e) Case - Retro-bulbar hemorrhage
3. Other potentially urgent conditions
a) Non-emergent, you have time to do a comprehensive exam
b) Open globe injury, oculocardiac reflex, suprachoriodal hemorrhage,
traumatic carotid cavernous fistula

IV. Standardized Ocular Trauma Terminology
A. Birmingham Eye Trauma Terminology System (BETTS)
1. Why standardize the terminology?
a) better reproducibility across disciplines
b) eliminate confusion, improve communication
2. Terms and definitions
a) Eyewall (corneal/scleral) is the tissue of reference
b) Open globe injuries - full thickness wound of the eyewall
i. Rupture - caused by a blunt object
ii. Laceration - caused by a sharp object
a. Penetration - same entrance & exit wound
b. IOFB -Inter-ocular foreign body, retained in the globe
c. Perforation - separate entrance and exit wounds
c) Closed globe injuries - just as serious if not more visual threatening
i. Contusion - blunt force injury with no wound
ii. Lamellar laceration - partial thickness wound of eyeball
caused by a sharp object (i.e. corneal abrasion)
B. Ocular Trauma Score (OTS)
1. Evidenced based prognosis prediction
2. Six variables

V. Emergency Department Case Presentations
A. Facial trauma
1. Life-Eye-Orbit:Traumatic Optic Neuropathy
a) Associated with frontal injuries
b) 50% cases have spontaneous improved VA
c) Mixed mechanism of injury
d) Mega-dose IV steroid tx - controversial (within 8 hours of injury)
e) Treatment basis from NASCIS II and CRASH studies
2. Blunt facial trauma without ocular complication
3. Blunt facial trauma with orbital fractures
B. Domestic violence
1. More commonly encountered in ED
2. How to stay focus and perform your role
C. Ocular trauma
1. Open globe injuries
a) Ruptured globe
i. Post-op Seidel
ii. Iris incarceration & peaked pupil
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b) Penetrating injury
i. Rooster peck
ii. Are toy guns harmless?
iii. Late complications
2. Closed globe injuries
a) Contusion injury cases
i. Hemorrhagic chemosis
ii. Traumatic uveitis
iii. Hyphema (increased risk of 2 glaucoma)
iv. Iridodialysis
v. Lens trauma
vi. Choroidal rupture
vii. Retinal contusions
b) Lamellar laceration : Conjunctival lacerations
3. Ocular and adnexal surface injuries
a) Corneal foreign body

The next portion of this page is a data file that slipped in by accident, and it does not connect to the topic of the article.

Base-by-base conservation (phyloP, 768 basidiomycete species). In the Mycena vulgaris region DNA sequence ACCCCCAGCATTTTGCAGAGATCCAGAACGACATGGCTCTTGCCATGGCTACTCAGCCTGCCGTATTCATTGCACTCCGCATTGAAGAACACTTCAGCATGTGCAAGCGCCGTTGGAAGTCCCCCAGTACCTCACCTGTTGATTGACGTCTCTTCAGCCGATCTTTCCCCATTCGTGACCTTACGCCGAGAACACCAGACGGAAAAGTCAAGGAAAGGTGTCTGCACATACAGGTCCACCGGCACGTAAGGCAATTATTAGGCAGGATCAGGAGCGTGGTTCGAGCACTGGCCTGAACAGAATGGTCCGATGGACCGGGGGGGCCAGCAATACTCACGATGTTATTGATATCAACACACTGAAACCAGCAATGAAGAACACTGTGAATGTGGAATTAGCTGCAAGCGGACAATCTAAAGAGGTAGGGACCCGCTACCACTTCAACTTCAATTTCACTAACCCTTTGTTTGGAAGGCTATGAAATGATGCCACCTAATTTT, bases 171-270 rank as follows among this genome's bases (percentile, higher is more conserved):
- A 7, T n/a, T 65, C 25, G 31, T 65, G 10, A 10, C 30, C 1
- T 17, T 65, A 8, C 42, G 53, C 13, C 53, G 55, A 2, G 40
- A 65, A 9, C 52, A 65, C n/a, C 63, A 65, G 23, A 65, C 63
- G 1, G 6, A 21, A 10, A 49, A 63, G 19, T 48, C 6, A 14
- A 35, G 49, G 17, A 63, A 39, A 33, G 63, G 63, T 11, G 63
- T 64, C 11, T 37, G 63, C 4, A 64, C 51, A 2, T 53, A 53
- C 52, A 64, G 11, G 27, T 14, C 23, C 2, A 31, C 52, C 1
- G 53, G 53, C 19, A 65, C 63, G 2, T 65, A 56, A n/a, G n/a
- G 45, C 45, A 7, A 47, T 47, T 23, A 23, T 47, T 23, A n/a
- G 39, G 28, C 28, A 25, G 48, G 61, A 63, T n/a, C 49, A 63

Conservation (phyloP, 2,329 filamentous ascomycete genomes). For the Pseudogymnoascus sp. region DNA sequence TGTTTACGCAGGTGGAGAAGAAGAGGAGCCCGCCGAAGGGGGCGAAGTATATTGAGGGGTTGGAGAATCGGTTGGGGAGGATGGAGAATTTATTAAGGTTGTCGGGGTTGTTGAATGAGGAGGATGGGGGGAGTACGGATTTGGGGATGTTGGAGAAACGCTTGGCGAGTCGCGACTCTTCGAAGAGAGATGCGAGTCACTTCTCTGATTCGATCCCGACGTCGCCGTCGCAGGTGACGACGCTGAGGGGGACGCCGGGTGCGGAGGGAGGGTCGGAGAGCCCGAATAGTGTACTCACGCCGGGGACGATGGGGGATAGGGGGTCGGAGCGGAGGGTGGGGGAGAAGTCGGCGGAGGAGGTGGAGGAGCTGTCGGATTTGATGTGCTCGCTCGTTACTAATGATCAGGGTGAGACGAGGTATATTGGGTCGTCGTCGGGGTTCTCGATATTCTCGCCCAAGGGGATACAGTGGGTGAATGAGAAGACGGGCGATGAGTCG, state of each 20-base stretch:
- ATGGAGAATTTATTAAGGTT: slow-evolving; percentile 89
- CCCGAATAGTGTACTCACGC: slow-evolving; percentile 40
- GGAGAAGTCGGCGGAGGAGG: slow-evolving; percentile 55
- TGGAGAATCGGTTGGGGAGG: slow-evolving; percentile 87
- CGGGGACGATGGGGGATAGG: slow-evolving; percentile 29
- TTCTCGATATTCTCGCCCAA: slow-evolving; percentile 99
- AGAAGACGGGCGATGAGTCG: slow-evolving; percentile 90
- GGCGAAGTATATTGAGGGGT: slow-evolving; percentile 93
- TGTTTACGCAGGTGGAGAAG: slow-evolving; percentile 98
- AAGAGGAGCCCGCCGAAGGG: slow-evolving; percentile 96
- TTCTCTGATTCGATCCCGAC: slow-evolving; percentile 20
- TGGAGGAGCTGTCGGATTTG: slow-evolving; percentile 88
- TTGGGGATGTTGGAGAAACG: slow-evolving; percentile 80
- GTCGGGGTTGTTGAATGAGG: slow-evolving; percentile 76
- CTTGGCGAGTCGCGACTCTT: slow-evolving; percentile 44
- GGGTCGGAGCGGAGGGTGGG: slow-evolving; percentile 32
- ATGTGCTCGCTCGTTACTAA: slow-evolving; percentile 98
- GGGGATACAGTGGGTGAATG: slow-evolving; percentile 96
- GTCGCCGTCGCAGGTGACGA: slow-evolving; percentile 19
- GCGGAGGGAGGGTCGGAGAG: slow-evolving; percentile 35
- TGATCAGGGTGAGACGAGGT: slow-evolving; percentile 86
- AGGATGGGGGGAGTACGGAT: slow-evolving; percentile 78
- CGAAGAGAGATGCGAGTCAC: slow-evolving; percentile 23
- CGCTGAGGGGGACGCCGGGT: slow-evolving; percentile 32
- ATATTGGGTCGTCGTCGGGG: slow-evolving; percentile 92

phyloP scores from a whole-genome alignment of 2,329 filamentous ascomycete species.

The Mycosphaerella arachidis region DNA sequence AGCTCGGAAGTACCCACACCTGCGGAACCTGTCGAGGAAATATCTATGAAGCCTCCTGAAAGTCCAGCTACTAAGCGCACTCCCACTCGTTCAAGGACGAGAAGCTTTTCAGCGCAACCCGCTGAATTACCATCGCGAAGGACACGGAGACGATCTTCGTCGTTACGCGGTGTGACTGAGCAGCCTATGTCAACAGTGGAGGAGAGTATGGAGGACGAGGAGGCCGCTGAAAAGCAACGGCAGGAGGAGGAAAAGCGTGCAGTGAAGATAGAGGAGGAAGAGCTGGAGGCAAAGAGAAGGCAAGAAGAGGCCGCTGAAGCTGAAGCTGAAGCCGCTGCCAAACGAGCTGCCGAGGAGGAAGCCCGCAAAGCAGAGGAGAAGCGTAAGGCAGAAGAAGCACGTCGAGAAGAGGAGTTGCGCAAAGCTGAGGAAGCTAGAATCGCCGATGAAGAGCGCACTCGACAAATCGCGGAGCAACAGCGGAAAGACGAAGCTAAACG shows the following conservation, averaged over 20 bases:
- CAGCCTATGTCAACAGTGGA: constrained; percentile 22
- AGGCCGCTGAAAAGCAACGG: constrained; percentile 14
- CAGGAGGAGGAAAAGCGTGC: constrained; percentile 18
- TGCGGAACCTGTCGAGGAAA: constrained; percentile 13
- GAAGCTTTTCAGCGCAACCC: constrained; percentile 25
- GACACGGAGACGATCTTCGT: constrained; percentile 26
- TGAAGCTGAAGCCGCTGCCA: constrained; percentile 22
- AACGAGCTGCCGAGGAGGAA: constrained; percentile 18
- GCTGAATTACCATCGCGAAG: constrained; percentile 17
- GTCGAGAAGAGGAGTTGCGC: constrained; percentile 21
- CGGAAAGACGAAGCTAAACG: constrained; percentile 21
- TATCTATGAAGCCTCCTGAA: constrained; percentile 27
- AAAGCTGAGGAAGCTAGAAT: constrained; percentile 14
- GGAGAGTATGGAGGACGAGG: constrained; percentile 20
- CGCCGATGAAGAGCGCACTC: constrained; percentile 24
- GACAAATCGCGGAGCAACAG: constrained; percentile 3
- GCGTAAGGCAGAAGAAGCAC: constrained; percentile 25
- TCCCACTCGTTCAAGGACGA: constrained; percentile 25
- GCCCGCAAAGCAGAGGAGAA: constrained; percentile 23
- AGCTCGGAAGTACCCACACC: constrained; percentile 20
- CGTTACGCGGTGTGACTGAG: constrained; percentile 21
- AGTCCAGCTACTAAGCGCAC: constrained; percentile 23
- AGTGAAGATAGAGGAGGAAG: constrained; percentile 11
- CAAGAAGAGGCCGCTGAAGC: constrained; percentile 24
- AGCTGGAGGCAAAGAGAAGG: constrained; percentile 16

b) Thermal burns
i. Fireworks
ii. Curling iron burn
4. Eyebrow and eyelid injuries
a) Brow laceration
b) Lid avulsion
i. Repair delay up to 48 hours
ii. Repair in the hands of oculoplastics ideal
iii. Keep well lubricated
5. Orbital fractures and foreign bodies
a) CT imaging in ocular and orbital trauma
i. CT without contrast modality of choice
ii. Axial and coronal scans most helpful
b) Orbital floor fracture (most common)
i. R/O entrapment, persistent diplopia, enophthalmos >2mm
c) Naso-ethmoid fracture
d) Medial fracture
e) Orbital emphysema
i. Can cause an orbital compartment syndrome
ii. Instruct patients not to blow nose
iii. Consider decongestant therapy, possibly steroids
e) Intraorbital foreign body
i. Reactive metal (copper) vs. non-reactive
ii. Always remove organic matter
f) Sclopetaria
referred energy from high velocity projective (shock wave)

VI. Role of Optometrist in Providing Traumatic Eyecare
A. Less ophthalmologists working in hospitals 2 movement to ASC
B. On-call concerns of providers (low reimbursement, low volume/high risk)
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C. Generally limited reimbursment for after hours codes on outpatient visits
D. Seek out opportunities in your community
1. Discuss with local ED providers if they have consultant for eyecare
2. Meet with local hospital administrators
3. Move forward with credentialing and privileges at a facility

VI. Conclusion
A. Final case presentation: CSF rhinorrhea
B. Take home on trauma
1. Utilize a systematic approach
2. Life Eye - Orbit
3. Believe in your expertise
4. Promote your skills, your practice will be rewarded!